Planning for the 50% Tax Rate
Story added: 12/10/2009
From 6th April 2010, a new 50% top rate of income tax will apply to those earning over £150,000. In addition, the tax free personal allowance will be withdrawn for those earning over £100,000. You may wish to consider some of the following strategies to minimise your exposure to the new rates.
Employees and companies
• Business owners should consider maximising the amount of salary and dividends they take out of the business prior to 6th April 2010, paying tax at 40% plus NI on income and 32.5% on dividends, rather than 50% plus NI on income over £150,000 and 42.5% on dividends, after 6th April 2010.
• Consider whether it is possible to advance payments of salary and bonuses, to be paid before 6th April 2010.
• If you have the flexibility, consider reducing your working hours. This will be an especially attractive prospect if it keeps income below £100,000. If you are over 50, you might think of taking a tax free lump sum pension to supplement your income.
• Salary sacrifice schemes may be used to reduce taxable income. Unfortunately, individuals earning over £150,000 are unable to sign up to new schemes as HM Revenue and Customs (‘HMRC’) have indicated that it will negate the benefits of salary sacrifice in these cases. You should also bear in mind that if salary is replaced by benefits, those benefits may be taxable.
• There are various ways of rewarding employees through share option schemes, which may result in the gain being subject to capital gains tax at 18% instead of income tax of up to 50%.
• Employee benefit trusts and EFRBS (Employer-Funded Retirement Benefit Scheme) can help provide future benefits to employees at a low tax rate.
Self employed and partnerships
• Consider changing to a 31st March year end. If you have an accounts year end of 6th April or later, you will already be paying tax at 50% on income above £150,000 for the current year. This should be considered carefully as it will have cashflow implications.
• If you know of any forthcoming expenses that will qualify for tax relief, delay until after 6th April 2010 to maximize that relief.
• Consider a less prudent approach to bad debts in the last accounting period ending prior to 6th April 2010 and review after that date.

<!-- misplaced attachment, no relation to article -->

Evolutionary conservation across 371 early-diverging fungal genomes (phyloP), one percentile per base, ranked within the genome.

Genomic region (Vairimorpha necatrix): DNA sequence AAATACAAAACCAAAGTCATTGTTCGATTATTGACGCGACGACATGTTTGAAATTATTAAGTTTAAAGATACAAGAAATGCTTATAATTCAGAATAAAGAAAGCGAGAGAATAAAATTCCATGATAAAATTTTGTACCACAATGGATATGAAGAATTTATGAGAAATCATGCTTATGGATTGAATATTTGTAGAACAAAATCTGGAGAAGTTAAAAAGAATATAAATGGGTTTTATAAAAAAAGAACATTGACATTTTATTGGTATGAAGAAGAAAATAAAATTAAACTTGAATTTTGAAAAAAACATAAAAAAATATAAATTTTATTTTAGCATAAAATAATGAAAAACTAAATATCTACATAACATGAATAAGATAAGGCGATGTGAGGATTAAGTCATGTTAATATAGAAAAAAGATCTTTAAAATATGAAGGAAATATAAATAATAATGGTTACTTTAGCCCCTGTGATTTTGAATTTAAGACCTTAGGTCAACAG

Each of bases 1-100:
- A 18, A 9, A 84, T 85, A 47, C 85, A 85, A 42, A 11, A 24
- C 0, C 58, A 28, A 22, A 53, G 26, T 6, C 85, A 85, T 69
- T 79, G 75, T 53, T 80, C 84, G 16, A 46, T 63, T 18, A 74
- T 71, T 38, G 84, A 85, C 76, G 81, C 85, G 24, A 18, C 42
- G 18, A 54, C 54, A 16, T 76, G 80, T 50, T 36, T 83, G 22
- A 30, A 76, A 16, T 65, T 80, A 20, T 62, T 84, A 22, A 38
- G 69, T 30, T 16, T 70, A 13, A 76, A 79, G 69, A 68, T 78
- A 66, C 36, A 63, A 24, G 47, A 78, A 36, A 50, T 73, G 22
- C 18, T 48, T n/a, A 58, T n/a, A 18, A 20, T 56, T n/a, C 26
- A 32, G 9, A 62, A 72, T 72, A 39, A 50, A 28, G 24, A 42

• Consider incorporation, and shelter undrawn profits by paying corporation tax, at a maximum rate of 28%, instead of income tax and National Insurance (NI).
• A corporate member of a partnership could be formed by the partners to tax some non distributed profits at lower rates.
• Make the best use of trading losses. If possible, consider carrying a loss forward to offset against profits of the same trade after 6th April 2010.
Other planning opportunities
• The rules regarding pensions were radically changed in the last budget. Higher rate tax relief is being restricted for contributions made by individuals. The main changes come into effect from 6th April 2011, but anti-forestalling rules apply from 22nd April 2009. However, anyone with total income of more than £150,000 should consider maximising payments for the current and next tax years. The new rules reducing tax relief on pension contributions do not come into effect until April 2011, so relief will be available at 50% until then on qualifying contributions.
• Consider becoming non resident. If this is a realistic option for you, please contact your Alison Asher to discuss your circumstances.
• Where your spouse has a lower marginal tax rate, transfer income-producing investments into his or her name. This may include shares, let property, bank deposits, etc. Simply putting accounts held by the higher earner into joint names has the effect of splitting the income arising equally between spouses.
• Transferring income to a spouse can also be useful if your spouse is a partner in your business or a shareholder/ employee of your company. HMRC have indicated an intention to challenge such arrangements so they need to be justifiable, and set up and documented correctly.
• Make use of ISAs. For those aged 50 or over, the limit has now risen to £10,200 and will do so for all from 6th April 2010.
• Investment funds that accumulate income might be attractive to some clients, as with careful planning it may be possible to defer the tax liability on that income into a year when the relevant tax rate is lower.
• Insurance bonds could be an option where investors are permitted to use 5% a year of their original capital for 20 years without a tax charge. When the bond is cashed, returns are treated as income at your highest rate. But if you expect your income to reduce below £150,000 in the future, the bond could be cashed at that time.
• Investments producing capital growth are more tax efficient, as there is a huge disparity between the capital gains tax (CGT) rate of 18% and the proposed higher income tax rate of 50%.
• Enterprise investment scheme (EIS) and venture capital trust (VCT) investments offer income tax relief to investors at the rate of 20% and 30% of the amount invested, up to a maximum investment of £500,000 and £200,000 respectively. EIS investors can also obtain a deferral of capital gains arising in the last three years, which may be useful if capital gains tax has been suffered at 40% in the past. The tax paid can be recouped and the gain only becomes taxable once the EIS investment has been sold, with the rate of tax payable being that prevailing at the time – currently 18%.
• Trustees need to review their trusts to ensure that beneficiaries can reclaim the tax paid by the trust and may wish to consider restructuring or advancing distributions before 5th April 2010.
• Non domiciled individuals should consider making taxable remittances prior to 5th April 2010 to reduce their tax exposure.
For more information, please contact: Alison Asher
Telephone: +44 (0)1245 461 921